History of Time - End of time
Related quote goes here. Said Who
Some say the world will end in fire;
Some say in ice.
From what I’ve tasted of desire
I hold with those who favor fire.
But if it had to perish twice,
I think I know enough of hate
To say that for destruction ice
Is also great
And would suffice.
-Robert Frost “Fire and Ice”
Though not the same theories that Robert Frost offered in the poem above, there are two theories that leading cosmologists subscribe to concerning the probable future of the world. One of these is the possibility of “endless expansion,” and the other is the idea of a “Big Crunch.” The two of these together, expansion and gravity, form a tug-of-war in which the evolution of the universe hangs in the balance.
We can tell that the universe is expanding because all galaxies appear to be moving away from us. That does not mean that we are the center of the universe, but rather that if the entire universe is expanding, the perspective of anyone from any star or planet would be such that everything else seems to be moving away from where they are. The Hubble Constant, whose value is hotly debated among the leading experts, is a measure of the rate of this expansion. The fact that the Hubble Constant is speeding up seems to indicate that the universe will simply always continue to expand. This theory parallels the second law of thermodynamics, where entropy and thus disorder are always increasing. If the expansion were slowing down, it would make sense to assume that it will eventually stop, but since the expansion is still accelerating, no stoppage is in sight.
Gravity is dependent primarily on the density of the universe. There is a certain Critical Density that is especially important in determining the fate of the world. It is calculated that if the actual density of the universe falls below this Critical Density point, the universe will continue to expand forever. If the actual density of the universe surpasses this point, the universe will stop expanding and begin contracting upon itself. We appear to have nothing to worry about however since the most recent measurements reveal that the two densities are nearly equal. This means that the universe will stop expanding, but will not collapse upon itself either. There are some that believe that even if the Big Crunch did occur, the universe would remain eternal anyway by returning to the state that it was in prior to the Big Bang and then starting over again. That is, the universe would exist indefinitely in a cycle of birth, death, and rebirth.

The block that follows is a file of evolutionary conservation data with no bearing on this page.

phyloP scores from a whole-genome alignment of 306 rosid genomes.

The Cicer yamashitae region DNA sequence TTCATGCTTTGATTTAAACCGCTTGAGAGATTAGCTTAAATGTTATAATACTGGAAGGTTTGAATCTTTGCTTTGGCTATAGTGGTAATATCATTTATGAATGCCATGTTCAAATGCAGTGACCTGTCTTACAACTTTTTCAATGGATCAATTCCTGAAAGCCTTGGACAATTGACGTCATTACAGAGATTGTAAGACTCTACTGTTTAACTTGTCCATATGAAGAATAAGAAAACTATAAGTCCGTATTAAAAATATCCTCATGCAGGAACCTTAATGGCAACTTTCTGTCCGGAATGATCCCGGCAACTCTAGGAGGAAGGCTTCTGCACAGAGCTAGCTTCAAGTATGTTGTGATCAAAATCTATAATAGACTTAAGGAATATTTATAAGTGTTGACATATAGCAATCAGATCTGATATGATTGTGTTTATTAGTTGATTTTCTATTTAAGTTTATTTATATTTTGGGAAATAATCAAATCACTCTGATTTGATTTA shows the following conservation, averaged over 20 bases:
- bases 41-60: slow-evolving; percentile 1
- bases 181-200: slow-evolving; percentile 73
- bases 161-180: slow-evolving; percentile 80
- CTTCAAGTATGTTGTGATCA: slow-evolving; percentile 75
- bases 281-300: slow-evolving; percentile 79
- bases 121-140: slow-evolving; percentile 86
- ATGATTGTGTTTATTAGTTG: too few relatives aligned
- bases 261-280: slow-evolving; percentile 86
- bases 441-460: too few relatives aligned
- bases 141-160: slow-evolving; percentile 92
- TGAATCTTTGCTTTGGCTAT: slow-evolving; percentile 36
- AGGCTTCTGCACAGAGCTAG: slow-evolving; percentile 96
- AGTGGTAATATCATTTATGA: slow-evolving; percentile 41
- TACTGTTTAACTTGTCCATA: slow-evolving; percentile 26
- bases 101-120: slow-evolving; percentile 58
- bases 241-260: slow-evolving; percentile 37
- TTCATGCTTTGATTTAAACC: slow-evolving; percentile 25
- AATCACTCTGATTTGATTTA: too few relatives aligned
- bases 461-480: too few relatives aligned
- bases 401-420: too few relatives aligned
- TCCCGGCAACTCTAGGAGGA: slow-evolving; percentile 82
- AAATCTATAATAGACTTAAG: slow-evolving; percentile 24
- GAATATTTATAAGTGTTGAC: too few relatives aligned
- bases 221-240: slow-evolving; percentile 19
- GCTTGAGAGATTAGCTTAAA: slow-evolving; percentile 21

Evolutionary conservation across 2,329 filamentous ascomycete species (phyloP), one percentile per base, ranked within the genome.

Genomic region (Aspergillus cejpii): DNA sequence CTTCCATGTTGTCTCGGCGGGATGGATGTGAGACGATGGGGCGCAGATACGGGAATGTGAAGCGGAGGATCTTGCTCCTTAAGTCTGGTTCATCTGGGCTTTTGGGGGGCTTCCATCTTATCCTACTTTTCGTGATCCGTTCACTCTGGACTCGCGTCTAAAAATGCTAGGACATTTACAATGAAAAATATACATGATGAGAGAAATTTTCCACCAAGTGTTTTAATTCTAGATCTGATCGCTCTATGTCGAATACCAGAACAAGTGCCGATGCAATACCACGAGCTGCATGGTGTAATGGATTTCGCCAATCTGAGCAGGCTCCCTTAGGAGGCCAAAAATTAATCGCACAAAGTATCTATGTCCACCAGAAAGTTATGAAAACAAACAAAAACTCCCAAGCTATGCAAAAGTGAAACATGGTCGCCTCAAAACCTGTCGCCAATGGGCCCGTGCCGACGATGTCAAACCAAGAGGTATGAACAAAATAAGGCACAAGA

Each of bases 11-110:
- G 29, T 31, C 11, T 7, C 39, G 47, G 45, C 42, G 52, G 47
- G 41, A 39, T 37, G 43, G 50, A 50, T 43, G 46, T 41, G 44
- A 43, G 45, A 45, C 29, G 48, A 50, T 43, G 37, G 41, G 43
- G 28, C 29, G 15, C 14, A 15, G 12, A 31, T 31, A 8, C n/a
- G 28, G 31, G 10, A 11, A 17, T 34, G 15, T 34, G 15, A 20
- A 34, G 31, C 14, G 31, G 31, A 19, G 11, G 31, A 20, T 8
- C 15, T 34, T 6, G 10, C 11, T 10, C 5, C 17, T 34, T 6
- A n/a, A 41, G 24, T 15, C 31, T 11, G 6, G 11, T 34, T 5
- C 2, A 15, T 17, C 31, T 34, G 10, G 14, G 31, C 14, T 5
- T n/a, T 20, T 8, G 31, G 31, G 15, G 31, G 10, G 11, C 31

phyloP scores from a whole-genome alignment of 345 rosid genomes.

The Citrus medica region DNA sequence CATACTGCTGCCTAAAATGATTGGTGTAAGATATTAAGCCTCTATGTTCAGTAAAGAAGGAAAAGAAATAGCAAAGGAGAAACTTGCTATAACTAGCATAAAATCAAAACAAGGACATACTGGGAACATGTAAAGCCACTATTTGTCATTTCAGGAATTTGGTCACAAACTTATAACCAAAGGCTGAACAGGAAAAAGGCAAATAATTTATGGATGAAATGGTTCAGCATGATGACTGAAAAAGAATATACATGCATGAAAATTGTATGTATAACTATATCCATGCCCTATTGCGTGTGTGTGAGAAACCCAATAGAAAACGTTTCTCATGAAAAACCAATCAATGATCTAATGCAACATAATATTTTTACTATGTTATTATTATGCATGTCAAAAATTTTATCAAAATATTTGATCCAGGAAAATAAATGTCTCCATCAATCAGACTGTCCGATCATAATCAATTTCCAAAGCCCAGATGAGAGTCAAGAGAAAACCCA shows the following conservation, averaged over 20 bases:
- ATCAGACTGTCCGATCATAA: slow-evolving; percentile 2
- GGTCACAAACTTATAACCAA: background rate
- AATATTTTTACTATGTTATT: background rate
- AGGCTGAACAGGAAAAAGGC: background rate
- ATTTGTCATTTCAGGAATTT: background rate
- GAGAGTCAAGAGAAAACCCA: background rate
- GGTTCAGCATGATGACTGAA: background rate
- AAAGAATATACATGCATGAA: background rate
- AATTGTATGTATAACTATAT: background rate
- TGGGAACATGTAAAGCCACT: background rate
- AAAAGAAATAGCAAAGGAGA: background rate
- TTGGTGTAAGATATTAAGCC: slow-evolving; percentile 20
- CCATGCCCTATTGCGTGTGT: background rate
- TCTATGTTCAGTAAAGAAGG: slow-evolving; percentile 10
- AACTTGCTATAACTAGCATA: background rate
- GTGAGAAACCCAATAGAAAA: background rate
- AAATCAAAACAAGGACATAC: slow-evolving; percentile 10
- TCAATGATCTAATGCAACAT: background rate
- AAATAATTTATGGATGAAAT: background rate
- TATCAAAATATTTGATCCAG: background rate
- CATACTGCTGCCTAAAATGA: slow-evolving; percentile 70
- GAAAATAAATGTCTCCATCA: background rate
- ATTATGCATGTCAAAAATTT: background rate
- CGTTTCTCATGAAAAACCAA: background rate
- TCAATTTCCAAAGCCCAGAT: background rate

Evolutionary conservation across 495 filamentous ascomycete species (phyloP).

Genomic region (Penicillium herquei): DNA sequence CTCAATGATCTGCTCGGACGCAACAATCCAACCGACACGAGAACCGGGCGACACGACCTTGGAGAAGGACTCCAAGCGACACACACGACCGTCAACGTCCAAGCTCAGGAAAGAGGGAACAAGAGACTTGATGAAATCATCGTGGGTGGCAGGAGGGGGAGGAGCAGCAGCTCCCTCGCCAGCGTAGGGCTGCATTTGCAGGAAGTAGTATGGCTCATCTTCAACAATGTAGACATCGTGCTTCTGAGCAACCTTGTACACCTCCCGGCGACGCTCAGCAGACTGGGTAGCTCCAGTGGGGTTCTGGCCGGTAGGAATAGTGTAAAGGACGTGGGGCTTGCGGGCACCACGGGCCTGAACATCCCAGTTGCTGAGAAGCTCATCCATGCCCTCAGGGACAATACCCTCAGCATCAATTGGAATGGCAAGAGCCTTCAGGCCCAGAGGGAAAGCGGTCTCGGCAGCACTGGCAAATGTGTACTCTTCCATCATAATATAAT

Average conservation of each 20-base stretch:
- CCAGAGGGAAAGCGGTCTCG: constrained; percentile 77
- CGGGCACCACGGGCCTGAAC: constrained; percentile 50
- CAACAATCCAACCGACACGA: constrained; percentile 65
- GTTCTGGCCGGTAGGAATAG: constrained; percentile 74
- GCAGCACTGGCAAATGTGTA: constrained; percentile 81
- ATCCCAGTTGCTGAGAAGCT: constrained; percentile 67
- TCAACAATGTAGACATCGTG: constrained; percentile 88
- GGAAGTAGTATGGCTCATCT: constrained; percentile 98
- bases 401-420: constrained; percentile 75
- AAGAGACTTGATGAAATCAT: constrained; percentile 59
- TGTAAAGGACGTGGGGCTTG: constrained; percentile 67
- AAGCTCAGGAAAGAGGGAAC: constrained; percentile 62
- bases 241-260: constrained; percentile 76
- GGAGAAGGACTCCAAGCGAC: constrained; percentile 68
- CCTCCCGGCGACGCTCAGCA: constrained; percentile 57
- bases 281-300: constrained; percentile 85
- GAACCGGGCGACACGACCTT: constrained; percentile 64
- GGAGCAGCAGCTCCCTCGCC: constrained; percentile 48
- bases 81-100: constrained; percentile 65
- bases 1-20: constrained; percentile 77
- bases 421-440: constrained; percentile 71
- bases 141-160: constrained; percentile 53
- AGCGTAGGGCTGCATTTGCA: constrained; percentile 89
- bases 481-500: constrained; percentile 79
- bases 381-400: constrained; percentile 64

To put the beginning and end of the universe on a timeline, scientists have attempted to divide the time between the two events into the following 4 eras: Star-Filled Era, Degenerate Era, Black Hole Era, and Dark Era.
Star-Filled Era (10^6 - 10^14 years after the Big Bang)
We are in the middle of this era right now. Here, energy is generated by the creation and destruction of stars such as our sun.
Degenerate Era (10^15 - 10^37 years after the Big Bang)
Stars will no longer be created, the mass and energy level of the universe will continue to decline, and all that will be left is dead planets and black holes. According to physicist Greg Laughlin, there will occasionally be remaining energy when dead stars collide with each other, but “on average this will happen only once every quadrillion years in a galaxy the size of the Milky Way” (Pobojewski).
Black Hole Era (10^38 - 10^99 years after the Big Bang)
Black holes will grow larger for awhile but will begin dissipating into radiation along with the remaining stars.
Dark Era (10^100 years after the Big Bang)
All black holes will evaporate. As the universe continues to expand, all free energy will be spread so thin throughout the universe that the temperature will reach absolute zero and all movement will cease.
If all this seems bleak, fear not. Even if all this theory is true, we are not scheduled to enter into the next era for another million years, so we have plenty of time to develop a solution!